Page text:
A cross hedge is an investment strategy designed to minimize risk. It usually involves making two investments that appear to contradict each other. Generally, these will be linked so that a factor that affects one investment will likely also affect the other investment to a similar degree, albeit it in the opposite way.
Most uses of a cross hedge involve putting an amount of money into one investment and then a smaller amount into the contrasting investment. The idea is that if one investment goes badly, the other will do well. This limits the profits if the bigger investment goes well, but limits the losses if it goes badly. While it might seem to make more sense to simply put less money into the original investment and not bother with the second investment, using a cross hedge gives the investor more stability and means they aren't in an all-or-nothing situation.
The trickiest element of a cross hedge is choosing two investments with the right relationship. This can be particularly difficult with straightforward stock investments. For example, looking at two companies with a natural rivalry helps to illustrate this situation: if Company A suffered bad publicity and its stock price fell, there is a good chance that Company B would see its business rise, and in turn, its stock price would likely go up. However, it might be the case that Company A's stock price fell because of a reason such as growing concern over the health issues related to that product, in which case Company B's stock price would likely also fall. This would compound the investors losses.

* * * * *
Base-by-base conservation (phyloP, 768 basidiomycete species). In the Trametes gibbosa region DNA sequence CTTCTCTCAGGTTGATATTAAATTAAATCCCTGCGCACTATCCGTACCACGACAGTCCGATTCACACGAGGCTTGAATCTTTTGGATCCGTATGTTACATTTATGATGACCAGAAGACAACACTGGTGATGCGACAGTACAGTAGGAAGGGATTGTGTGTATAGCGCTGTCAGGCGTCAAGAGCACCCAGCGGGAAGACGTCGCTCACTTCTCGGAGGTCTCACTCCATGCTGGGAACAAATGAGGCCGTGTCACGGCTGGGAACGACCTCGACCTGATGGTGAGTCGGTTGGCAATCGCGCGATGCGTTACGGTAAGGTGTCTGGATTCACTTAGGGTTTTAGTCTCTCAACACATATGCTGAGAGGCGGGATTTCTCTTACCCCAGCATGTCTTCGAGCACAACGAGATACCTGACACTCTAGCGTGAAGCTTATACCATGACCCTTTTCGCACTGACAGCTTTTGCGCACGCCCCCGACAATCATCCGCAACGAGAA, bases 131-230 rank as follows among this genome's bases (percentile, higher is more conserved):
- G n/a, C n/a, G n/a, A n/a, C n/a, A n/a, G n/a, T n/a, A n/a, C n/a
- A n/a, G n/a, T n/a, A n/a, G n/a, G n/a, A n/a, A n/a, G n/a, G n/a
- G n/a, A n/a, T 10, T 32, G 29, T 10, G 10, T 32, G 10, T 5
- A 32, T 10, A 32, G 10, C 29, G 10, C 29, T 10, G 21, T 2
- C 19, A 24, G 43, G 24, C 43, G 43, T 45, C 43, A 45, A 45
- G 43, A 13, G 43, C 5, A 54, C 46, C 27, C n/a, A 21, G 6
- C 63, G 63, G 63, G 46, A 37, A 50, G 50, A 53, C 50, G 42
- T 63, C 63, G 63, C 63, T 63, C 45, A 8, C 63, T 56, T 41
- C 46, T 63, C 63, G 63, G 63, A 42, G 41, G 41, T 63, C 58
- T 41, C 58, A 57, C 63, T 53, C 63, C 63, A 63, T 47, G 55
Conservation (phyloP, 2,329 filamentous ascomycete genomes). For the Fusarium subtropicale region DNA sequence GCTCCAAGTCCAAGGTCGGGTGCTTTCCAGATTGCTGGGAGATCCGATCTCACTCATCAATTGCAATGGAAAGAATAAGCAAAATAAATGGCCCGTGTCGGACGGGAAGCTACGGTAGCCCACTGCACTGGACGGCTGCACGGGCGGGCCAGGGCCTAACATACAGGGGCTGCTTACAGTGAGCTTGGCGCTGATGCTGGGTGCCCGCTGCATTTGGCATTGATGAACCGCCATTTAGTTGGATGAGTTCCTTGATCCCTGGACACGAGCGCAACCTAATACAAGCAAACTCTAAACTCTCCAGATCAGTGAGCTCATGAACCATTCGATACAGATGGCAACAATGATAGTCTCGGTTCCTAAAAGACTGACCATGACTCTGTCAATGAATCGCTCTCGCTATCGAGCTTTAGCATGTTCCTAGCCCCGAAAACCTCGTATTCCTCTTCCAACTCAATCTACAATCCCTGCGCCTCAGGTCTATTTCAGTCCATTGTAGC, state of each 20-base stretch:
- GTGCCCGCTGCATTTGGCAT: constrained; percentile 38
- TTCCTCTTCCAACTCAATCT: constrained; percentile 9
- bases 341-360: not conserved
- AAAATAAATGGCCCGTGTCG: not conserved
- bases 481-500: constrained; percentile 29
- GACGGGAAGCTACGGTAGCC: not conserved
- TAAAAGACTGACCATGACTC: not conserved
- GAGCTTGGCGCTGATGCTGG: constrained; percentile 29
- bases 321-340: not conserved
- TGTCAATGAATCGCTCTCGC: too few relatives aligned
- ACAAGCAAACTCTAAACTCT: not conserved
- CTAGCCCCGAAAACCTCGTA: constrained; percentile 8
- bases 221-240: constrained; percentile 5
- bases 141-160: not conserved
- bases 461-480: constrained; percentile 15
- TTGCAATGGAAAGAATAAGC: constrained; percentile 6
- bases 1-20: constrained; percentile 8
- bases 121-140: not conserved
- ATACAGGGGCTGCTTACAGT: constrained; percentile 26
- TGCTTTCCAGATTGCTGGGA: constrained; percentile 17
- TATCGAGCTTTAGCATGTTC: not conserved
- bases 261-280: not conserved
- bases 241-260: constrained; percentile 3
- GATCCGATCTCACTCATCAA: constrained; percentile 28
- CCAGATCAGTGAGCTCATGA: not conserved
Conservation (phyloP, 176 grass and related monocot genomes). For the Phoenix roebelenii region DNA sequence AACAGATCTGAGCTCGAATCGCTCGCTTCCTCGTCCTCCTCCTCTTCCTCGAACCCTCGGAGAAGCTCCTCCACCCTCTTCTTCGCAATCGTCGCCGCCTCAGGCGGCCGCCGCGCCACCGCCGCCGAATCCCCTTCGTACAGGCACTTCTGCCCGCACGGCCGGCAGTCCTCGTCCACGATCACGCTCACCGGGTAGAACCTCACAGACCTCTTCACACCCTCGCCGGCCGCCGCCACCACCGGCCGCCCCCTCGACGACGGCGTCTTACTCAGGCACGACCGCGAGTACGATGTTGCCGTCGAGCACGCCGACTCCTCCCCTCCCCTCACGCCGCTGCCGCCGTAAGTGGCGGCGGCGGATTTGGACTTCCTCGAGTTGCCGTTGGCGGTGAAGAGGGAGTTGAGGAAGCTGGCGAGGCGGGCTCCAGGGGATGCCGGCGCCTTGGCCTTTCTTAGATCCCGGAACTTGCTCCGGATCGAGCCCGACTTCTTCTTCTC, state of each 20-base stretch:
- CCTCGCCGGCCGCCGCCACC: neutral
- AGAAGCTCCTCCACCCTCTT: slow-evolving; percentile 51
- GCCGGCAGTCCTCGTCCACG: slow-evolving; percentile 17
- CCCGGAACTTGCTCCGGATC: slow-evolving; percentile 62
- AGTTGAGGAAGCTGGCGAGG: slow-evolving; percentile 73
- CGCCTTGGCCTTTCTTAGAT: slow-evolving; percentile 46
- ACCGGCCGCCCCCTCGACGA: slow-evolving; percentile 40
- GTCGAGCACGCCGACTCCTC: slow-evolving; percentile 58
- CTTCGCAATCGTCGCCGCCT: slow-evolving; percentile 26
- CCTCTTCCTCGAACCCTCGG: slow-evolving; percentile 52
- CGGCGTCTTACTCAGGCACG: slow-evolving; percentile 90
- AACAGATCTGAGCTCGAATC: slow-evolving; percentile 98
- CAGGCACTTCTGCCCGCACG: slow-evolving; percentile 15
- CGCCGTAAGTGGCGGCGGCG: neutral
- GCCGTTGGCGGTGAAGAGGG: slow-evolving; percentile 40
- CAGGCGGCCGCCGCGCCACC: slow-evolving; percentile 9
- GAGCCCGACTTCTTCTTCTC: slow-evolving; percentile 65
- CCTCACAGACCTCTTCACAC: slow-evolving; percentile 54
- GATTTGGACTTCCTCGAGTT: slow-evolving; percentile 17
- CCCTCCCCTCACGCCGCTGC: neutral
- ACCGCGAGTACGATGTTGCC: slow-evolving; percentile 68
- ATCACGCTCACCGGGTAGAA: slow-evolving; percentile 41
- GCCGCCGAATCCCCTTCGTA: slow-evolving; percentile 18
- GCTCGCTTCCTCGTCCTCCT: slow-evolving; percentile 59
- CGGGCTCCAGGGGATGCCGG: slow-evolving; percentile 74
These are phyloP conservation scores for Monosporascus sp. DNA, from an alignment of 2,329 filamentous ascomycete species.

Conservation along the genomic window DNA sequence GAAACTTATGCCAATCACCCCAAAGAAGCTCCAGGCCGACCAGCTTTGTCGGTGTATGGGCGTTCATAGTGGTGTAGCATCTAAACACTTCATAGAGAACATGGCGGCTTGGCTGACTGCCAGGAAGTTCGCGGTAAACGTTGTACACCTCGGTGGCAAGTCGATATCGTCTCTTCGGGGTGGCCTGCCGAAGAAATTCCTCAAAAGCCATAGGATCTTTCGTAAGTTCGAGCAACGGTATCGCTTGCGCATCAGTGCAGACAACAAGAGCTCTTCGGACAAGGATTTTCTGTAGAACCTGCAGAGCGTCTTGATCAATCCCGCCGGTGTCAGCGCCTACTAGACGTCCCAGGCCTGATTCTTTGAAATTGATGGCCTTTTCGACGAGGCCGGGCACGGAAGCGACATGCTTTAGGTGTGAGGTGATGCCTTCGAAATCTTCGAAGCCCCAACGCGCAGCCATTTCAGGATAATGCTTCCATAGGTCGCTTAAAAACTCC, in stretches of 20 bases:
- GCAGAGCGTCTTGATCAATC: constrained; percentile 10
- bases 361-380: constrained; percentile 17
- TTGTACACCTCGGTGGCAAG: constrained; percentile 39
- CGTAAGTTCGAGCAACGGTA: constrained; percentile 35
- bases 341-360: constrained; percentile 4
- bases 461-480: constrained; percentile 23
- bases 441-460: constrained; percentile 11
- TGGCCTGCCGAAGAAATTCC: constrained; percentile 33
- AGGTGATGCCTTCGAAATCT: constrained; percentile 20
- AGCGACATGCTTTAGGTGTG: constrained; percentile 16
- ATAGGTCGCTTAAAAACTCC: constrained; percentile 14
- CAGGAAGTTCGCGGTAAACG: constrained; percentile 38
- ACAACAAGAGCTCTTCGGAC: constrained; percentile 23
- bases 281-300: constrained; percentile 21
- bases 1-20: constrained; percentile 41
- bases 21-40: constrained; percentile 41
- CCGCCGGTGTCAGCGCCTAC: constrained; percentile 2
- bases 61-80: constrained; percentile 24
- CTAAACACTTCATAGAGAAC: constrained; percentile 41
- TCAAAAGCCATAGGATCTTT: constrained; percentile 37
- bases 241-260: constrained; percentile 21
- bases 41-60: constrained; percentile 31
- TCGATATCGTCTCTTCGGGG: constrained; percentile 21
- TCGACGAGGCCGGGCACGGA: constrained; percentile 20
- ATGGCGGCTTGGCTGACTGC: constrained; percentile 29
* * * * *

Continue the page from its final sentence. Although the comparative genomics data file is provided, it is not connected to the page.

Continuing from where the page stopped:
One method some investors use to try to get around this is to use the similarity between stocks to their advantage. Where the two investments are likely to be affected in the same way, the investor can buy one stock in the normal fashion while shorting the other. This means "borrowing" the stock from another trader, selling it now, then buying it back later to return to the trader. If the stock has fallen, the investor will be able to make a profit from the process, athough if it has risen they will lose out.
An example of this in practice would be the stocks of a games console manufacturer and a video game manufacturer. If the console manufacturer's stock falls, it's likely to be down to a lack of sales. In turn, this will likely cause a lack of sales of games and thus cause the game manufacturer's stock to fall.
In practice, most uses of a cross hedge are more complicated. They will often involve not just buying or shorting stocks, but also dealing in futures or options contract, where profitability depends on correctly predicting the relationship between the current price and the market price on a set future date. The principle remains the same though: the second investment should be as likely as possible to prove profitable in the event the first investment goes against the investor.